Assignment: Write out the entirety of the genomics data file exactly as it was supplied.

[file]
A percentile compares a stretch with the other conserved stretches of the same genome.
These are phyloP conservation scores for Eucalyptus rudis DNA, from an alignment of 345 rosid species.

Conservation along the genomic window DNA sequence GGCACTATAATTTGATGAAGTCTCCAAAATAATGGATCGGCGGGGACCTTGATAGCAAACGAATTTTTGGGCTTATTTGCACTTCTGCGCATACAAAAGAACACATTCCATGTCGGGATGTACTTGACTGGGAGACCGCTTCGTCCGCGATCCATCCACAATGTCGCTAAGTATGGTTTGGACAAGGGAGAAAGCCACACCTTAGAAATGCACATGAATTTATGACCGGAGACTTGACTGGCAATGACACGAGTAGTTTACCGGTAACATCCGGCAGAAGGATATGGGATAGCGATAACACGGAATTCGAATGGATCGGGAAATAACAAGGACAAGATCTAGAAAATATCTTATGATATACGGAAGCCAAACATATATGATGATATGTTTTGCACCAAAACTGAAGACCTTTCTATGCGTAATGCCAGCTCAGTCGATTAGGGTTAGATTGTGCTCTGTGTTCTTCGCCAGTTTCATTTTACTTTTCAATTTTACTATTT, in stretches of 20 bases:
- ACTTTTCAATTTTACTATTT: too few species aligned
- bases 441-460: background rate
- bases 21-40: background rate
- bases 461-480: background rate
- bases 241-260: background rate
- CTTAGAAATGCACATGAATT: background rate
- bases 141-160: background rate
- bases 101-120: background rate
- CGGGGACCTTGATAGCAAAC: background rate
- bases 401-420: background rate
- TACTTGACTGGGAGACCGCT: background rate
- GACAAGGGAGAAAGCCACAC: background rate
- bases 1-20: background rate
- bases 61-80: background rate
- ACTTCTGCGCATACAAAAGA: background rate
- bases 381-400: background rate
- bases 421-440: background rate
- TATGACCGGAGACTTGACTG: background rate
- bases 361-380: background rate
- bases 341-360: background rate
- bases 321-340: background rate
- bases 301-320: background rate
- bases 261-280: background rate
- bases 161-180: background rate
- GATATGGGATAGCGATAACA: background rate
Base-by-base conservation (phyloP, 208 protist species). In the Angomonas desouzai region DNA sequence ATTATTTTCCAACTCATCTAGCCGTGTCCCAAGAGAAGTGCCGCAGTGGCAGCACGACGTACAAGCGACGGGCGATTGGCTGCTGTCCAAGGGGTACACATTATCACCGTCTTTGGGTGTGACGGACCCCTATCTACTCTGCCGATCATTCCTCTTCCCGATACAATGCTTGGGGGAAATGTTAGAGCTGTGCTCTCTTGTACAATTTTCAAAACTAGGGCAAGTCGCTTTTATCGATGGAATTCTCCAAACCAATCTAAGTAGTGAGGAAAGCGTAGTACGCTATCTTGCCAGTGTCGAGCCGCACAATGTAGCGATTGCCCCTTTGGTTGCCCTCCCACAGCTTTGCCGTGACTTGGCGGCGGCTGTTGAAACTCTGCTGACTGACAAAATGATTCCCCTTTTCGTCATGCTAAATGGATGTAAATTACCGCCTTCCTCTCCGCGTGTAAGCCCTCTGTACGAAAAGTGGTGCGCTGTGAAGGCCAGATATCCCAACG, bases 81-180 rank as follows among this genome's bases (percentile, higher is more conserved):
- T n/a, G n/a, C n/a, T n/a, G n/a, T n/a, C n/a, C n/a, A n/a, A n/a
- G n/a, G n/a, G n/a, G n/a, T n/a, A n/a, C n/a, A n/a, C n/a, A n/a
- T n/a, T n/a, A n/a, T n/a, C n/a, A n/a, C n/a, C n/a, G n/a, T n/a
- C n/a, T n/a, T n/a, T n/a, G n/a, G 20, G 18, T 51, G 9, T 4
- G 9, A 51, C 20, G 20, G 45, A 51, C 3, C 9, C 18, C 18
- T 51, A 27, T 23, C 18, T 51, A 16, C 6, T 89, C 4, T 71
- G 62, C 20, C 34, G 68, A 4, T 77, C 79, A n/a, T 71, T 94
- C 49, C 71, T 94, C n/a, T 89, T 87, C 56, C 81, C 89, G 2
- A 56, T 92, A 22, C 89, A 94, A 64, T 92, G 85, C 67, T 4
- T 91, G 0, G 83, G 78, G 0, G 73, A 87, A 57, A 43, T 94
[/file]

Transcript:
A percentile compares a stretch with the other conserved stretches of the same genome.
These are phyloP conservation scores for Eucalyptus rudis DNA, from an alignment of 345 rosid species.

Conservation along the genomic window DNA sequence GGCACTATAATTTGATGAAGTCTCCAAAATAATGGATCGGCGGGGACCTTGATAGCAAACGAATTTTTGGGCTTATTTGCACTTCTGCGCATACAAAAGAACACATTCCATGTCGGGATGTACTTGACTGGGAGACCGCTTCGTCCGCGATCCATCCACAATGTCGCTAAGTATGGTTTGGACAAGGGAGAAAGCCACACCTTAGAAATGCACATGAATTTATGACCGGAGACTTGACTGGCAATGACACGAGTAGTTTACCGGTAACATCCGGCAGAAGGATATGGGATAGCGATAACACGGAATTCGAATGGATCGGGAAATAACAAGGACAAGATCTAGAAAATATCTTATGATATACGGAAGCCAAACATATATGATGATATGTTTTGCACCAAAACTGAAGACCTTTCTATGCGTAATGCCAGCTCAGTCGATTAGGGTTAGATTGTGCTCTGTGTTCTTCGCCAGTTTCATTTTACTTTTCAATTTTACTATTT, in stretches of 20 bases:
- ACTTTTCAATTTTACTATTT: too few species aligned
- bases 441-460: background rate
- bases 21-40: background rate
- bases 461-480: background rate
- bases 241-260: background rate
- CTTAGAAATGCACATGAATT: background rate
- bases 141-160: background rate
- bases 101-120: background rate
- CGGGGACCTTGATAGCAAAC: background rate
- bases 401-420: background rate
- TACTTGACTGGGAGACCGCT: background rate
- GACAAGGGAGAAAGCCACAC: background rate
- bases 1-20: background rate
- bases 61-80: background rate
- ACTTCTGCGCATACAAAAGA: background rate
- bases 381-400: background rate
- bases 421-440: background rate
- TATGACCGGAGACTTGACTG: background rate
- bases 361-380: background rate
- bases 341-360: background rate
- bases 321-340: background rate
- bases 301-320: background rate
- bases 261-280: background rate
- bases 161-180: background rate
- GATATGGGATAGCGATAACA: background rate
Base-by-base conservation (phyloP, 208 protist species). In the Angomonas desouzai region DNA sequence ATTATTTTCCAACTCATCTAGCCGTGTCCCAAGAGAAGTGCCGCAGTGGCAGCACGACGTACAAGCGACGGGCGATTGGCTGCTGTCCAAGGGGTACACATTATCACCGTCTTTGGGTGTGACGGACCCCTATCTACTCTGCCGATCATTCCTCTTCCCGATACAATGCTTGGGGGAAATGTTAGAGCTGTGCTCTCTTGTACAATTTTCAAAACTAGGGCAAGTCGCTTTTATCGATGGAATTCTCCAAACCAATCTAAGTAGTGAGGAAAGCGTAGTACGCTATCTTGCCAGTGTCGAGCCGCACAATGTAGCGATTGCCCCTTTGGTTGCCCTCCCACAGCTTTGCCGTGACTTGGCGGCGGCTGTTGAAACTCTGCTGACTGACAAAATGATTCCCCTTTTCGTCATGCTAAATGGATGTAAATTACCGCCTTCCTCTCCGCGTGTAAGCCCTCTGTACGAAAAGTGGTGCGCTGTGAAGGCCAGATATCCCAACG, bases 81-180 rank as follows among this genome's bases (percentile, higher is more conserved):
- T n/a, G n/a, C n/a, T n/a, G n/a, T n/a, C n/a, C n/a, A n/a, A n/a
- G n/a, G n/a, G n/a, G n/a, T n/a, A n/a, C n/a, A n/a, C n/a, A n/a
- T n/a, T n/a, A n/a, T n/a, C n/a, A n/a, C n/a, C n/a, G n/a, T n/a
- C n/a, T n/a, T n/a, T n/a, G n/a, G 20, G 18, T 51, G 9, T 4
- G 9, A 51, C 20, G 20, G 45, A 51, C 3, C 9, C 18, C 18
- T 51, A 27, T 23, C 18, T 51, A 16, C 6, T 89, C 4, T 71
- G 62, C 20, C 34, G 68, A 4, T 77, C 79, A n/a, T 71, T 94
- C 49, C 71, T 94, C n/a, T 89, T 87, C 56, C 81, C 89, G 2
- A 56, T 92, A 22, C 89, A 94, A 64, T 92, G 85, C 67, T 4
- T 91, G 0, G 83, G 78, G 0, G 73, A 87, A 57, A 43, T 94